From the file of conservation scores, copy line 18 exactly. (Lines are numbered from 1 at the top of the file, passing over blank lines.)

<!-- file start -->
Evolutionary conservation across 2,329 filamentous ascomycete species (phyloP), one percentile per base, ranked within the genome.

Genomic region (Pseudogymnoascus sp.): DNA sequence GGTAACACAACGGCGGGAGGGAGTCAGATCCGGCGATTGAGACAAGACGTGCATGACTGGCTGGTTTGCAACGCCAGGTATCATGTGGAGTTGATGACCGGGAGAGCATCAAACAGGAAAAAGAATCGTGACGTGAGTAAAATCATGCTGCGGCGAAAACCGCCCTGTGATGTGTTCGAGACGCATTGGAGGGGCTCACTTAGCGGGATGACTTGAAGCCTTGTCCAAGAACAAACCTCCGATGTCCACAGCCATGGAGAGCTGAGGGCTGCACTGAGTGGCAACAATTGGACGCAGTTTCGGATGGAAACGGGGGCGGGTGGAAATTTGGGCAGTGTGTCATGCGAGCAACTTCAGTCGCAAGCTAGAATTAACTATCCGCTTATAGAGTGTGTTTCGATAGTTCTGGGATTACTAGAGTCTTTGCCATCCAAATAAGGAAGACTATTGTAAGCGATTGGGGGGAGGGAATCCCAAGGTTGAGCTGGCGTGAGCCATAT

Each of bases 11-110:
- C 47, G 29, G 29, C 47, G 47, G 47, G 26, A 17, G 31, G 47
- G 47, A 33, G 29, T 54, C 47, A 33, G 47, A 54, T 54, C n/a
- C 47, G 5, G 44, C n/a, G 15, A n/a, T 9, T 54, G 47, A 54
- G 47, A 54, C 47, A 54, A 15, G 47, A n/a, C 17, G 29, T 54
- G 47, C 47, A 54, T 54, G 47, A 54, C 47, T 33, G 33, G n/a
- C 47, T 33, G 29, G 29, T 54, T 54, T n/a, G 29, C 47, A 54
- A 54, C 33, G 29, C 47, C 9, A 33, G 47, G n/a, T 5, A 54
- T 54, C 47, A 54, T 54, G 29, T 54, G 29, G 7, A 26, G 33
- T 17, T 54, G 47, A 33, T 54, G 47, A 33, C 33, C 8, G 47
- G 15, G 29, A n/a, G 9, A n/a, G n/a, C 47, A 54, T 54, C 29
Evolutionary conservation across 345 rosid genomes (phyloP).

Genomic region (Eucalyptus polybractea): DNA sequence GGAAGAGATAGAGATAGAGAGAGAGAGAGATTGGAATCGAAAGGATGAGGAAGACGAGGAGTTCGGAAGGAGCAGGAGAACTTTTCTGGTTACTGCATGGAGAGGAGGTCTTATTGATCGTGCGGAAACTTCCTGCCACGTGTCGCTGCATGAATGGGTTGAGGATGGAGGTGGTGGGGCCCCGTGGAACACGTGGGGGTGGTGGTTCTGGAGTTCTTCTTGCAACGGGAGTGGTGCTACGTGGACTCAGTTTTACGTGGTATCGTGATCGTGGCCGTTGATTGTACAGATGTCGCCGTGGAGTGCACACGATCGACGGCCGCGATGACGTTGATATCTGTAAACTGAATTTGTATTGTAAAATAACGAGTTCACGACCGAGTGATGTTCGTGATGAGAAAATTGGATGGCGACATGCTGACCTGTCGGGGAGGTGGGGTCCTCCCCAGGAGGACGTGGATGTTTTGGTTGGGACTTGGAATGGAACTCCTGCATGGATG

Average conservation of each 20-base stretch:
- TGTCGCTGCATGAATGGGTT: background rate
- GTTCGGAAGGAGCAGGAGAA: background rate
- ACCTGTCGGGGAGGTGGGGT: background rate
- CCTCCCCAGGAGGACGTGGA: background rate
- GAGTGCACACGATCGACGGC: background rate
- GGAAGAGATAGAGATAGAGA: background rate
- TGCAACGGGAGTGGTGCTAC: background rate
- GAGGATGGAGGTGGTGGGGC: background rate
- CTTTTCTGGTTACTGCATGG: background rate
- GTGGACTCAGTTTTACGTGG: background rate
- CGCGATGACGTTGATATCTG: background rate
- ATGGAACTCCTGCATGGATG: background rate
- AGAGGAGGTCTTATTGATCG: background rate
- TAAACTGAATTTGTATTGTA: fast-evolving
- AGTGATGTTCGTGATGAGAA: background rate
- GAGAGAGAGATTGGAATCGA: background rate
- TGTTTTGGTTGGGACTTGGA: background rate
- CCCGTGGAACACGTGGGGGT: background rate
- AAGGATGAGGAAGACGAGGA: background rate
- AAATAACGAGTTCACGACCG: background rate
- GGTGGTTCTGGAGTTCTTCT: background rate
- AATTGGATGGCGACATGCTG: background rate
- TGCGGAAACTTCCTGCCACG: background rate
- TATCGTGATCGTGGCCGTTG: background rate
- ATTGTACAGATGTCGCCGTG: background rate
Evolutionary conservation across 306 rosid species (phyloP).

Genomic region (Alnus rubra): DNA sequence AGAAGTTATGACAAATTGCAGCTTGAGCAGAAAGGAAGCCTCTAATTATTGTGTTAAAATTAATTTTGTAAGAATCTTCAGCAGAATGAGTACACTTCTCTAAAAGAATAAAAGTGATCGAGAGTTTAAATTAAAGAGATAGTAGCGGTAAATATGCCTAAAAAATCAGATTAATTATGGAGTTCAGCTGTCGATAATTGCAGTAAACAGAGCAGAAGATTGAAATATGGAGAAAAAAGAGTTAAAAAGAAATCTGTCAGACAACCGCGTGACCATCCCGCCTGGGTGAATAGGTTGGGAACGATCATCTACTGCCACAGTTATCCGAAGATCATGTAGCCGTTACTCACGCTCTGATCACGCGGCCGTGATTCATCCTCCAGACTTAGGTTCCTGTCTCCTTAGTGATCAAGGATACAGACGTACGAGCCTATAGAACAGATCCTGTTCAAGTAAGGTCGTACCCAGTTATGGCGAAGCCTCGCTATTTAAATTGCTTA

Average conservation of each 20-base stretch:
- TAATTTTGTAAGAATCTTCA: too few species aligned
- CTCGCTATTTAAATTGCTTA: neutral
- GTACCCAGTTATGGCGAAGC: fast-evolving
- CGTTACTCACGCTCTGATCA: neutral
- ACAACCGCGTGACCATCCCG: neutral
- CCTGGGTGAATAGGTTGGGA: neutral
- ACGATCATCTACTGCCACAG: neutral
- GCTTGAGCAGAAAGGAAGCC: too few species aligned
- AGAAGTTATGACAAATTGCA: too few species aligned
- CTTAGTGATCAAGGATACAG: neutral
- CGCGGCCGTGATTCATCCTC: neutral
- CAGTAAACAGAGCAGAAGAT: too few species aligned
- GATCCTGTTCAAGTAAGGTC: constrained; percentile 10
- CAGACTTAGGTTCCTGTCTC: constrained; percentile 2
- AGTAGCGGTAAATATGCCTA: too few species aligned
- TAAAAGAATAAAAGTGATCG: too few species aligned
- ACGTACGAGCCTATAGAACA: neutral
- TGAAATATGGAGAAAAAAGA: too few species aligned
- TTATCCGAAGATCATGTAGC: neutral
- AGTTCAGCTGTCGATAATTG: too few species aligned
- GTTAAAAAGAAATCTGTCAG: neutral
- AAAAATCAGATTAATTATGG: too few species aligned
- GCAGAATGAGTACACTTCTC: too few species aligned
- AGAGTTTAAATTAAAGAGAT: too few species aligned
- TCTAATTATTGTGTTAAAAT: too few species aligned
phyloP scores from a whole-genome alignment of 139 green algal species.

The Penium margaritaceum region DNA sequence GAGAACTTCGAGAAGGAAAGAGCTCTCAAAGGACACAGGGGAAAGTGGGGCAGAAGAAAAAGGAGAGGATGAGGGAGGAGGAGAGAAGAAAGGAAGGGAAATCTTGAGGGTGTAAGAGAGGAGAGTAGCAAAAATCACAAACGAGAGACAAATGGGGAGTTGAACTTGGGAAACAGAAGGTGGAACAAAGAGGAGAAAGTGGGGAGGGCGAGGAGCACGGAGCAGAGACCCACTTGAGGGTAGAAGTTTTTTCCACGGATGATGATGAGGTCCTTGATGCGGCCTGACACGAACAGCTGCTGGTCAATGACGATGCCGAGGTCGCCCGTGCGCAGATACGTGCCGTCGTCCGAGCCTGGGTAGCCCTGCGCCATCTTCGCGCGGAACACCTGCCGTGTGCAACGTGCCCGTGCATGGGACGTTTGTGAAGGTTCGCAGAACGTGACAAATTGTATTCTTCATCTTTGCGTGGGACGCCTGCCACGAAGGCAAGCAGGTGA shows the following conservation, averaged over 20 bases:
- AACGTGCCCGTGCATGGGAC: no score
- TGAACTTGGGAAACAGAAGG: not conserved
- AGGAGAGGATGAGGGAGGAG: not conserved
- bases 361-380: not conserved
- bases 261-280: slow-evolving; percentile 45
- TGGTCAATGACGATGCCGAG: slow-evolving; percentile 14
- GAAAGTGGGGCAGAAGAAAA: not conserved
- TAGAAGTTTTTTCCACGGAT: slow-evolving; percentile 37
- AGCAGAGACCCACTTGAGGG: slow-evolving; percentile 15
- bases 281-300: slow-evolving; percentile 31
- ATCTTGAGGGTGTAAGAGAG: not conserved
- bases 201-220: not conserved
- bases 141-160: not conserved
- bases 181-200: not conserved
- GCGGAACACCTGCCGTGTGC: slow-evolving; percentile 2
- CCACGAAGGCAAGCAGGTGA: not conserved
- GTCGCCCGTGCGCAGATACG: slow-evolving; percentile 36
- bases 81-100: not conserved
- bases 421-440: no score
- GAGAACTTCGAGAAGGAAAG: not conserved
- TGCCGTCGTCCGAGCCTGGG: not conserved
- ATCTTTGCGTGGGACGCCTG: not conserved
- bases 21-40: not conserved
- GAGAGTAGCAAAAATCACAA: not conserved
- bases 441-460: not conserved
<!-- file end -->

- GTTCGGAAGGAGCAGGAGAA: background rate